Woman goes on luxury spending spree after finding £2.6M in her bank account

A student went on a multi-million pound, luxury spending spree after a bank's blunder put $3,000,000 (Roughly AUD $4.6M or £2.6M) in her account.

Christine Jiaxin Lee, a student living in Sydney, Australia claimed she didn’t notice the bank error for more than two years. Once she did she went on a shopping spree – from designer bags to penthouse apartments.

She continued her spree for 11 months in 2016, spending £2.6 million before Westpac bank caught on. The bank then informed the police.

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The then 21-year-old splurged on designer jewellery, clothes and bags. She also spent a small fortune on renting a high-end penthouse apartment in Sydney and moved large sums of money into various other bank accounts.

A warrant was put out for her arrest and her passport was seized. Lee, originally from Malaysia was arrested for fraud while trying to board a flight to Malaysia using an emergency Malaysian passport, the court heard.

It is understood that the money was accidentally offered to Lee through an overdraft facility. It was attached to her Westpac savings account.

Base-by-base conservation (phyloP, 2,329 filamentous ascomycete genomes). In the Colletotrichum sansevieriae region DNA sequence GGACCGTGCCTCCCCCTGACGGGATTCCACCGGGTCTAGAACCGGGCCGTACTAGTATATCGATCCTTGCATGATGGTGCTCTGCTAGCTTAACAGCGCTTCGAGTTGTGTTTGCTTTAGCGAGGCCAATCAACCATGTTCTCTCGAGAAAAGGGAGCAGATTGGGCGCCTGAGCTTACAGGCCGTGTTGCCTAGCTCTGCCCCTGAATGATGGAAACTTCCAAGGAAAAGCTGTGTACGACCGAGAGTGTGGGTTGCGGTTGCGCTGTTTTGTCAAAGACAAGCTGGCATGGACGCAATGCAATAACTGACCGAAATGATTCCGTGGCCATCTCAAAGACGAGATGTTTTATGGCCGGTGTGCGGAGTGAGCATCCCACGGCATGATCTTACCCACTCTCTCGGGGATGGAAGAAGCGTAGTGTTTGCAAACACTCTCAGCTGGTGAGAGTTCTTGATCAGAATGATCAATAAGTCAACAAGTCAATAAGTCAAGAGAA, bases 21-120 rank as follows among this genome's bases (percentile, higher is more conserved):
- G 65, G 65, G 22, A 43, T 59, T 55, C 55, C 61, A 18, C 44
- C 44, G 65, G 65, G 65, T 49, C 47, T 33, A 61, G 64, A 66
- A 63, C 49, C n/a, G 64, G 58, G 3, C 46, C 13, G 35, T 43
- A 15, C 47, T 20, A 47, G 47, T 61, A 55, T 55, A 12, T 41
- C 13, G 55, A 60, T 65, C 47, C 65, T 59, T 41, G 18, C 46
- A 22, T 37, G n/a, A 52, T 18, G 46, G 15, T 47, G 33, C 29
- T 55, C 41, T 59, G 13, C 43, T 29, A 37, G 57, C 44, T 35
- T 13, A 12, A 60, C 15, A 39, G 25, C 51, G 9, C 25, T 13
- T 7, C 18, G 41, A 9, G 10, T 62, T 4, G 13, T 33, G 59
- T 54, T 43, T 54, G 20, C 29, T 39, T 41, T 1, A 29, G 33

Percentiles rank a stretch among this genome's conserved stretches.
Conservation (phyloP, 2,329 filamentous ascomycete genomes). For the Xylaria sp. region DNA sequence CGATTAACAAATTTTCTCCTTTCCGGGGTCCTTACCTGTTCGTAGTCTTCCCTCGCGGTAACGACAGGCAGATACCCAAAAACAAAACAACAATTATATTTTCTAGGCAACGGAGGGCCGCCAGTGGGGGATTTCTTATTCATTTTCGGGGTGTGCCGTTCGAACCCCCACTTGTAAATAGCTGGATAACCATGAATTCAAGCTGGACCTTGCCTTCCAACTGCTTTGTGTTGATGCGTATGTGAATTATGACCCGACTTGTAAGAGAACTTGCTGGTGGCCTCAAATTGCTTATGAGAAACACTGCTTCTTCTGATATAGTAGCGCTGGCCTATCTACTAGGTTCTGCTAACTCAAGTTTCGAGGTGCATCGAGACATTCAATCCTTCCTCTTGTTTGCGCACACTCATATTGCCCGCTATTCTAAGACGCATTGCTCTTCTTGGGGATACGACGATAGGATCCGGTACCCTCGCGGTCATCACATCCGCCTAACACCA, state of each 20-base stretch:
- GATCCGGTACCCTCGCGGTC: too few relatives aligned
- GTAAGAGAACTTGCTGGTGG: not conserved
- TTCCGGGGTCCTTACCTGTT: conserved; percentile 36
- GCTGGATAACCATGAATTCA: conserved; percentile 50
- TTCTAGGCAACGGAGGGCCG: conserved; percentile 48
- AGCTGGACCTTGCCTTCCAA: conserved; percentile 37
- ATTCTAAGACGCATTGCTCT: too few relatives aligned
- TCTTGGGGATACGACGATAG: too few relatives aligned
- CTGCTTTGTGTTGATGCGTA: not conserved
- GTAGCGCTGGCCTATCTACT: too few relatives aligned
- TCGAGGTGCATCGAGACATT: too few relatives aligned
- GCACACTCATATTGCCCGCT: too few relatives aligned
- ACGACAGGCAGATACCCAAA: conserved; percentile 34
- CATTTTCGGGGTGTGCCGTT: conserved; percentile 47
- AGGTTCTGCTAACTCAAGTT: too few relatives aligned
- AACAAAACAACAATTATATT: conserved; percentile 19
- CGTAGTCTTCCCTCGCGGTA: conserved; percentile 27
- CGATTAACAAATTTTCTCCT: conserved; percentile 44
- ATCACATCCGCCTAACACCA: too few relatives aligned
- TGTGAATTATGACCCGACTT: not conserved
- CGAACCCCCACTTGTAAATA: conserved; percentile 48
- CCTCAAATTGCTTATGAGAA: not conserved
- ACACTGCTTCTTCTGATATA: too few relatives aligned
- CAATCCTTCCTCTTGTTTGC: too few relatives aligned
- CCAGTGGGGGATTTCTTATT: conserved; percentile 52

In addition to a charge of obtaining financial advantage by deception, she was also charged with knowingly dealing with proceeds of crime. Lee was granted bail on the condition that she report to the police twice a day.

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But her charges were mysteriously dropped in 2017 and then flew home. Authorities managed to reclaim approximately £1m of the stolen funds.

The rest remains unrecovered. It's understood Lee claimed she thought the funds had been sent to her by her parents to help her live while studying as a chemical engineering undergraduate.

Sydney City Police Detective Inspector Sean Heaney urged members of the public who have found money in their accounts that should not be there not to spend the extra cash.

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He said: "Speak to your financial institution, and have the matter rectified, if you fall into the temptation of spending other people's money, you may be committing criminal offences. And it may be a matter of time before the police come knocking on your door.

"The money doesn't belong to you, you know that, don't go spending it, it's going to cause you some trouble with the police. It would be very tempting, a lot of people may succumb to that temptation.

"You should know what's in your account, if you realise there's something that doesn't belong to you, it will be identified, speak to them, do the right thing, and get it cleared up as soon as possible."

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